Earlier this month, Republicans in the U.S. House of Representatives voted to cut roughly $1 trillion dollars of support for Americans’ health care while giving hundreds of billions of dollars in tax breaks to millionaires and insurance companies. The version of the American Health Care Act (AHCA) that passed the House would also gut many of the Affordable Care Act’s protections for people with “pre-existing conditions,” allowing insurers to charge people more for being pregnant or surviving cancer.
As the AHCA heads to the Senate, lawmakers must re-focus on health reform that improves the health care situation. They should build on the strengths of the Affordable Care Act rather than reversing the historic coverage gains made in the past several years. Health reform that moves us in the right direction must maintain or increase the number of Americans with health insurance, lower health insurance premiums and deductibles, and preserve or strengthen protections for pre-existing conditions and benefit standards.
As it stands, the AHCA would make the country’s health landscape worse. The full impact of the AHCA remains unclear because House Republicans chose to vote before the non-partisan Congressional Budget Office (CBO) could complete an analysis. However, here’s what we know the bill would do:
- Slash access to affordable health insurance for low-income workers, people with disabilities, seniors, children, parents and others. The AHCA contains $800 billion in cuts to Medicaid over the next 10 years. Medicaid provides quality coverage to the lowest-income Americans, and its costs are growing more slowly than those in private employer plans. No amount of alleged “flexibility” for states regarding their Medicaid programs will counter this dramatic loss in resources. As a result, health care coverage for 1.2 million Minnesotans will be put at risk as Minnesota loses $2.5 billion in federal funding by FY 2021.
- Dramatically increase the number of uninsured Americans. In March, the CBO estimated that 24 million people would no longer have insurance by 2026 if the original AHCA passed.
- Gut protections for people with pre-existing conditions. In the new bill, people with pre-existing conditions like hypertension or diabetes could be charged higher premiums by insurance companies, who will once again be allowed to discriminate their pricing based on such factors. This will be particularly hard on older Americans. More than four of every five Americans aged 55 to 64 has at least one pre-existing condition. On top of the higher costs they will face for health conditions that are often beyond their control, the bill also allows older Americans to be charged five times as much for health insurance premiums as their younger neighbors.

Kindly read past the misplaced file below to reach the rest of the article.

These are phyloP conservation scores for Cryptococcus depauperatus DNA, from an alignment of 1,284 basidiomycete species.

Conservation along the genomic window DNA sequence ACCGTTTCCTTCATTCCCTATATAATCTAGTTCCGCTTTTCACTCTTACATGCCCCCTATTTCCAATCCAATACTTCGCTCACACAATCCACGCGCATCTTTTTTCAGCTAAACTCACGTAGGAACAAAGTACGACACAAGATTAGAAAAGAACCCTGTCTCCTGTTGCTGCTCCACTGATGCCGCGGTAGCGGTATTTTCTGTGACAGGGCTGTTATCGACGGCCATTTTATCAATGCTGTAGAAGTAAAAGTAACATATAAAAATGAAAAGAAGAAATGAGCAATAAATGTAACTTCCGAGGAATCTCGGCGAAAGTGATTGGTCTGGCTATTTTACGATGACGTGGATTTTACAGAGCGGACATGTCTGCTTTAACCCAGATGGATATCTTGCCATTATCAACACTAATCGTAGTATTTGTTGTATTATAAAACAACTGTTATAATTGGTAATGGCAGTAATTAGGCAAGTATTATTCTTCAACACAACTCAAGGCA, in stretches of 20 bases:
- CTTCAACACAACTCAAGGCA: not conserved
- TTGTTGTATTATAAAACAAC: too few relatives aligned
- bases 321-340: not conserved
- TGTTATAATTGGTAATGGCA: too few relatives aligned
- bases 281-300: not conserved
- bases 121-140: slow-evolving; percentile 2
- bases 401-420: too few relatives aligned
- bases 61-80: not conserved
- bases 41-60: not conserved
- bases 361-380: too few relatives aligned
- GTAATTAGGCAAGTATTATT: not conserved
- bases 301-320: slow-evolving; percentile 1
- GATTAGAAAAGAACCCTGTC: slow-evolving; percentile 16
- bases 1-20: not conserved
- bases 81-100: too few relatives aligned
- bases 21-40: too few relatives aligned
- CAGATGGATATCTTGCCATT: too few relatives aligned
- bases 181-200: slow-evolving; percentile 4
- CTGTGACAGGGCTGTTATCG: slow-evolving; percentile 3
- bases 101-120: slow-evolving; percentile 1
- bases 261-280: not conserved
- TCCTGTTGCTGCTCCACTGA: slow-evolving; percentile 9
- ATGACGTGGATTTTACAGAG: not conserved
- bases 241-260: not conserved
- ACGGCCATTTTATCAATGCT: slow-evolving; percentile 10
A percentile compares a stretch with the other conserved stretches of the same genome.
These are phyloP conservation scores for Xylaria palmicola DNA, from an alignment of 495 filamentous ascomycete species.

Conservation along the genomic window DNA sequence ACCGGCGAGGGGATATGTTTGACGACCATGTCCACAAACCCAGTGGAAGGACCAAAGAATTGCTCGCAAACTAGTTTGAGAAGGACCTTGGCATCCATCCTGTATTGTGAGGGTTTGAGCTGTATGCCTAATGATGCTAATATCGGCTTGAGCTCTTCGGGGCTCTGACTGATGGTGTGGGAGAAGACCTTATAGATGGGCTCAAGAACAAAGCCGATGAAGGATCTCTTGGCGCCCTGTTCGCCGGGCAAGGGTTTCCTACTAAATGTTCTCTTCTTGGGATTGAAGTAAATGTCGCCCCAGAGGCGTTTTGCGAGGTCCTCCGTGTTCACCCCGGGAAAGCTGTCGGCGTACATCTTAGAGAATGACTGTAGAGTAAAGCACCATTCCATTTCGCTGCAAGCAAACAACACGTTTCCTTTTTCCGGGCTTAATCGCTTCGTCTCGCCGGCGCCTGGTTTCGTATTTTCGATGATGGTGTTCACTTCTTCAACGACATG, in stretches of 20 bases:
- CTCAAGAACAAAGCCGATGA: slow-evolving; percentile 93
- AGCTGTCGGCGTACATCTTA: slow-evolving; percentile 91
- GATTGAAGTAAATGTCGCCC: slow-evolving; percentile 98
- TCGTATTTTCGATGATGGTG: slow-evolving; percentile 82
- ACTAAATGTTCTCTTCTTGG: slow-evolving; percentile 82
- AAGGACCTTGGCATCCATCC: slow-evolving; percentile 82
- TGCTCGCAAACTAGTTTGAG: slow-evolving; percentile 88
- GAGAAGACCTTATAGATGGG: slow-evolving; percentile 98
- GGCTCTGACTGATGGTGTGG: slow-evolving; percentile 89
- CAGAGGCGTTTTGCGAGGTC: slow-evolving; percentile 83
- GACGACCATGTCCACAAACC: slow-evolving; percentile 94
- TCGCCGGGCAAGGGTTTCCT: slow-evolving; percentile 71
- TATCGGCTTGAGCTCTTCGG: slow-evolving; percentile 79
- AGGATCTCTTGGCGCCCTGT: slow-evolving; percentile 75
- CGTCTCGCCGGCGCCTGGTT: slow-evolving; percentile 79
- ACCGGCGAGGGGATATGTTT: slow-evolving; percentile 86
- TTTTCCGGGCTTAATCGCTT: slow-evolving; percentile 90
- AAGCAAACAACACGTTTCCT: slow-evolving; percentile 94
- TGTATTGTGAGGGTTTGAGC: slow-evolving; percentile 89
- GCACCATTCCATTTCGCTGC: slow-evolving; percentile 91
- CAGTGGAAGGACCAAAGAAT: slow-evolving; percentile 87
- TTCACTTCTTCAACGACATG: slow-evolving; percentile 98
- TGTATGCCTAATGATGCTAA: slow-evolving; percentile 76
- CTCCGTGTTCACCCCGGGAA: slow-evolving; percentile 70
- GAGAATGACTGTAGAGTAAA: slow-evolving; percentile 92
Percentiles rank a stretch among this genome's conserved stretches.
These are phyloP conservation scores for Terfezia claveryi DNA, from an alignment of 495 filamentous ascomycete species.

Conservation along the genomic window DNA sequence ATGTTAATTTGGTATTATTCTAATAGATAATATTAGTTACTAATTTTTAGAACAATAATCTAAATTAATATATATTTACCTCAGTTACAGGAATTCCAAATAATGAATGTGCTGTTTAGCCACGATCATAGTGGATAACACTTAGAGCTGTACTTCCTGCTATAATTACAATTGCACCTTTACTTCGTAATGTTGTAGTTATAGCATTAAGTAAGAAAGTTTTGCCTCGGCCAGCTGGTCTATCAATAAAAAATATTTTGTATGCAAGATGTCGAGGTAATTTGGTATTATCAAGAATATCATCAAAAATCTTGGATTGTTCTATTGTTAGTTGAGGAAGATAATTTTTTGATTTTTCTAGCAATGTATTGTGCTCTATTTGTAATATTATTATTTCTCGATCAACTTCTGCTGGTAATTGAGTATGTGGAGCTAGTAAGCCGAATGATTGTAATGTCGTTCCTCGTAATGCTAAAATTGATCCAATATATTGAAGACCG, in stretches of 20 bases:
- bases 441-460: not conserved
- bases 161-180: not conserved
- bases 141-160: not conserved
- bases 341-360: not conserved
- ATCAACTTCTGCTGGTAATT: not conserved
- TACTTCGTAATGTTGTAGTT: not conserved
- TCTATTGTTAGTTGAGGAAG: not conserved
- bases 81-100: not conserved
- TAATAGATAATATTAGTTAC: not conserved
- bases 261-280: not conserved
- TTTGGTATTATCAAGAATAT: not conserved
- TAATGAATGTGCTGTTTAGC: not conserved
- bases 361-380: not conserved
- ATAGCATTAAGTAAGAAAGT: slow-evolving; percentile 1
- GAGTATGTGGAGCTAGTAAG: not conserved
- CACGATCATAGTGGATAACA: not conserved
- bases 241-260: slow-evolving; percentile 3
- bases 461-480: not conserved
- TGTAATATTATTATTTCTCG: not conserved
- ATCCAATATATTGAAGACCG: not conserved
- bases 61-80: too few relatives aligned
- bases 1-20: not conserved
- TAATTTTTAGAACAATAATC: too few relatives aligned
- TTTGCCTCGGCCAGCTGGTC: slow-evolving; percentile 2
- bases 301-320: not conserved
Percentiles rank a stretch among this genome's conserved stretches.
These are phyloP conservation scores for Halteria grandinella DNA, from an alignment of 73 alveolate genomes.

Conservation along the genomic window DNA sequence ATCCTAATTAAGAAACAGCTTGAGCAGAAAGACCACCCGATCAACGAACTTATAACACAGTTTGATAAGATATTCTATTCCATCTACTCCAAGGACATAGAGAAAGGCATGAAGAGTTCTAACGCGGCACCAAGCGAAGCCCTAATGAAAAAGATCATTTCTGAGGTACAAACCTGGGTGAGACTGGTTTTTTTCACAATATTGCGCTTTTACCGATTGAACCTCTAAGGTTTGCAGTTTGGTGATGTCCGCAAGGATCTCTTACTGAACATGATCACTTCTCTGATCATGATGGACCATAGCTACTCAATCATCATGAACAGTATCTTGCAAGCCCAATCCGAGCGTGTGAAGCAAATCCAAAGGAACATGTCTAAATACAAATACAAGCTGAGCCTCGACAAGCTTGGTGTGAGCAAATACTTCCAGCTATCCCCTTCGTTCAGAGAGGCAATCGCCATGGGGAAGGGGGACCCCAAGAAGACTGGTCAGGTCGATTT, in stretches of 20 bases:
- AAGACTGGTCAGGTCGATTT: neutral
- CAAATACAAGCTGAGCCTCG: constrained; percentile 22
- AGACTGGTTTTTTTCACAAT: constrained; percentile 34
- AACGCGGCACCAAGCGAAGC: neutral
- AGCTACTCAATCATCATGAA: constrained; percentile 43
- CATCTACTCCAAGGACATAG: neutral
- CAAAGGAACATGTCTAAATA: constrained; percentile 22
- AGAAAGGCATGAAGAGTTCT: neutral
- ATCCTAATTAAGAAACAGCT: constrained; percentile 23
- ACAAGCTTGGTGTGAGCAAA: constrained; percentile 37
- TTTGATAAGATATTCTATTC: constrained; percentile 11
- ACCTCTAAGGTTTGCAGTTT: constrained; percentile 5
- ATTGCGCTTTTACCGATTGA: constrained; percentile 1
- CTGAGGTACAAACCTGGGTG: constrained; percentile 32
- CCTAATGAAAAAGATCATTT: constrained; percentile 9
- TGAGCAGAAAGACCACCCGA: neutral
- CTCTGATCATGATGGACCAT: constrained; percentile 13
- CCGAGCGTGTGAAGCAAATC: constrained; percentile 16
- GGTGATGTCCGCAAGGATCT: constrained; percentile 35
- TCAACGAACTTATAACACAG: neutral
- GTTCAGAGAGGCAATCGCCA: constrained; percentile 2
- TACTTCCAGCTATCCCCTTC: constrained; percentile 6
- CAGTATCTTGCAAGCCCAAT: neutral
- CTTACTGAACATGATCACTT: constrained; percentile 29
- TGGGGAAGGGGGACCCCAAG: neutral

- Inadequately fund high-risk pools, a health care idea that has failed in the past. People with severe medical conditions would be sent into high-risk pools, but these would be underfunded. Because the bill does not allocate enough funding to sustainably support these efforts, such pools would face the same problems such policy interventions faced in the past. Our sickest neighbors will face exorbitant premiums, too-low lifetime limits, and reductions in benefits.
- Cut taxes for millionaires and the medical industry. Over 10 years, the AHCA provides $275 billion in cuts that will only benefit households earning more than $200,000; the largest cuts will go to households with incomes over $1 million. On top of that, over the same time period, the bill provides $145 billion in tax cuts to insurers and medical device companies while simultaneously allowing insurers to charge sick people higher costs for their care. And these tax cuts would be just the start. As Majority Leader Paul Ryan has said, one goal of the AHCA is making further tax cuts for corporations possible.
- Weaken and reduce employer-sponsored health insurance. The CBO projected that 7 million fewer Americans would be covered by their employers as a result of the original AHCA proposal. Under the latest version, employees of large companies could face additional risks. Current law allows large employers to choose which state’s health insurance regulations they’d like to follow when they craft their employee benefits. So, if just one state were to use the AHCA’s provision that allows a waiver of the ACA’s requirements that prohibit lifetime limits, large employers everywhere would be allowed to institute lifetime limits within their insurance plans, placing workers at large companies at great financial risk.
We’ll continue to keep you in the loop on the latest developments in the national health care debate here on Minnesota Budget Bites. Stay tuned for an update once the Congressional Budget Office releases their analysis of the version of the AHCA that has already passed the House of Representatives.